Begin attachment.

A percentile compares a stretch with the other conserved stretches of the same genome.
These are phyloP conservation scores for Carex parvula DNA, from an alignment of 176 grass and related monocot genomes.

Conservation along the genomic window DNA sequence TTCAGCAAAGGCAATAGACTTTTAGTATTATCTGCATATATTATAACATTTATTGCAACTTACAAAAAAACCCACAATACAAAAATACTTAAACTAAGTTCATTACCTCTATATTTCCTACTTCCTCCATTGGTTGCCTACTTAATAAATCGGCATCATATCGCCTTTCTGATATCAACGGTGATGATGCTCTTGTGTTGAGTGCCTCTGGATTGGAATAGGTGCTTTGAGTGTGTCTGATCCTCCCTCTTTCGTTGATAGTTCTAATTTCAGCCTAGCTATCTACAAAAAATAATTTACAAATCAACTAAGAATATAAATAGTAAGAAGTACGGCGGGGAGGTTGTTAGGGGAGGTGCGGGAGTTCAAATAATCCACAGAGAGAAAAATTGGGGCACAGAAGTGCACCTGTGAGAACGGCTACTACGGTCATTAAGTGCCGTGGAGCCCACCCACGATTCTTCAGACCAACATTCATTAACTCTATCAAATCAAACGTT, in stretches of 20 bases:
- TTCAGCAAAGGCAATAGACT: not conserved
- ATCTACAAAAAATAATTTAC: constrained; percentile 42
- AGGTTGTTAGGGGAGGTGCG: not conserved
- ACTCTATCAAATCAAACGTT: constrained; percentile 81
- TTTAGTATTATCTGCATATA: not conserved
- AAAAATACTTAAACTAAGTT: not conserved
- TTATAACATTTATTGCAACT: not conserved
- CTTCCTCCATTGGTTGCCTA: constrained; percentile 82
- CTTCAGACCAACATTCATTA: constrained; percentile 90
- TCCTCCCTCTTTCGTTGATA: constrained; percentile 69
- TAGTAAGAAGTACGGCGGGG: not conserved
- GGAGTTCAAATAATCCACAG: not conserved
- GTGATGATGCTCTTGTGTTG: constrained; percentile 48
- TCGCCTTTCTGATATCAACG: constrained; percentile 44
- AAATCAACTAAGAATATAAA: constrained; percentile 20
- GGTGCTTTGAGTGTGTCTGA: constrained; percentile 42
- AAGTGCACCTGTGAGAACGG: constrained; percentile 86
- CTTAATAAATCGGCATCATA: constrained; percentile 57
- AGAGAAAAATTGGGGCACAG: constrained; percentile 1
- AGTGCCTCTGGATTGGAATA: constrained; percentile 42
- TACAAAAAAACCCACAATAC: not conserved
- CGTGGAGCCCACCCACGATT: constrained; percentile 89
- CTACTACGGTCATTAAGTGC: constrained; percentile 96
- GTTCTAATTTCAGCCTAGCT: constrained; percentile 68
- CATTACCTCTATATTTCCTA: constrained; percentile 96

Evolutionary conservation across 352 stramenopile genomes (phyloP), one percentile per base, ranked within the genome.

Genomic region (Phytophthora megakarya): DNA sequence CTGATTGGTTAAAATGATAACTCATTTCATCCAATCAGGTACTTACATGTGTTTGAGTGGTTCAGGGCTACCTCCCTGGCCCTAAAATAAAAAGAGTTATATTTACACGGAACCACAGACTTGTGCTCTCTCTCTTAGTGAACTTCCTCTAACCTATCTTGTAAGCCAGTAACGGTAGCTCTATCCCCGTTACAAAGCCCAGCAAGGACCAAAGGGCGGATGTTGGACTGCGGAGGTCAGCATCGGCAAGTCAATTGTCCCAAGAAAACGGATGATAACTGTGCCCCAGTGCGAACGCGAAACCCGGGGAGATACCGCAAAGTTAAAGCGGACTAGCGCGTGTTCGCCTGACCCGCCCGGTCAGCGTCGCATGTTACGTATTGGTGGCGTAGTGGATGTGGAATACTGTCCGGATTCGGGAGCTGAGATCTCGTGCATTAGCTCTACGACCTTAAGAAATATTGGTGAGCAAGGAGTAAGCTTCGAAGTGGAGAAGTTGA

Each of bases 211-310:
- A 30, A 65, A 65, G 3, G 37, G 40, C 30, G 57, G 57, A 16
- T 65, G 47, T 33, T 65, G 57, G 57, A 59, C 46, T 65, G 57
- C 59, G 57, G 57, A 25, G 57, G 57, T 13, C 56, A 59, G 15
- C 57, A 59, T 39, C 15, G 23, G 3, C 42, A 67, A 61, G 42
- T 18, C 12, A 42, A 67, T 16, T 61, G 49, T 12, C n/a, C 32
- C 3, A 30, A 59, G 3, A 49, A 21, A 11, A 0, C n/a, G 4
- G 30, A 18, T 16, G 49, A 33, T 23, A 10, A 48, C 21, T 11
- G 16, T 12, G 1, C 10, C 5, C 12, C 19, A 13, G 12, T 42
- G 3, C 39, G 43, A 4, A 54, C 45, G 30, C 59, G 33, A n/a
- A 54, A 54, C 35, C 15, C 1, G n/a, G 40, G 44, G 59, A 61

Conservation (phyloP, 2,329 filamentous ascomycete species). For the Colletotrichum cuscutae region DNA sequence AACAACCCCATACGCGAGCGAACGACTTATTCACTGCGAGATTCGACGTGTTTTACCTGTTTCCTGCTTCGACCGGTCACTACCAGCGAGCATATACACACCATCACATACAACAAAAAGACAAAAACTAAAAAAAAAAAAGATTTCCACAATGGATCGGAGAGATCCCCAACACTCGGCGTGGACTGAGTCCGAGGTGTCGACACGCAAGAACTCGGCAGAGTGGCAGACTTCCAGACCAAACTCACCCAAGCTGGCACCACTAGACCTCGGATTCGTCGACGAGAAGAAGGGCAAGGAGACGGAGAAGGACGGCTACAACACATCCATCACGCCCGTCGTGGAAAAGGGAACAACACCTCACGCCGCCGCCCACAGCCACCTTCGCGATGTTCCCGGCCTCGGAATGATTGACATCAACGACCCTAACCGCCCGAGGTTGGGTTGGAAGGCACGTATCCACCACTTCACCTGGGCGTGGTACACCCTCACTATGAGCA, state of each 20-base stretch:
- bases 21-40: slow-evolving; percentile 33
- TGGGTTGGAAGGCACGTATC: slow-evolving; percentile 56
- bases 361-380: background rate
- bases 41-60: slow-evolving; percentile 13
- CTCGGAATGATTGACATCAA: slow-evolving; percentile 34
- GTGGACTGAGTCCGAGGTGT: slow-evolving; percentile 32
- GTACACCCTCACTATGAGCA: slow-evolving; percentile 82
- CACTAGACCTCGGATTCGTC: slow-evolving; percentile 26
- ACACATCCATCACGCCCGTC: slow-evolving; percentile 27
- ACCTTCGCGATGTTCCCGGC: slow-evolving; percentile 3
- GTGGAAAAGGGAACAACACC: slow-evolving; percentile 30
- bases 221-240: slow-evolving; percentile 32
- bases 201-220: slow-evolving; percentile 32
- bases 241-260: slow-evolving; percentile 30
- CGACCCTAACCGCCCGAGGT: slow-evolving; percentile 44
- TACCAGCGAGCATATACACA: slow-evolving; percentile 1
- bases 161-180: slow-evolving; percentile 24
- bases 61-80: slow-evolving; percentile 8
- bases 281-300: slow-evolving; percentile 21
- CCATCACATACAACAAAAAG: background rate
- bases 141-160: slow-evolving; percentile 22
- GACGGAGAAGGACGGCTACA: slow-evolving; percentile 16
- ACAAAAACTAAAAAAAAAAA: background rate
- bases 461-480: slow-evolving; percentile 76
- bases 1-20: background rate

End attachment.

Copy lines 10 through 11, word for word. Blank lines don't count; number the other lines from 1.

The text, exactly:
- TTATAACATTTATTGCAACT: not conserved
- CTTCCTCCATTGGTTGCCTA: constrained; percentile 82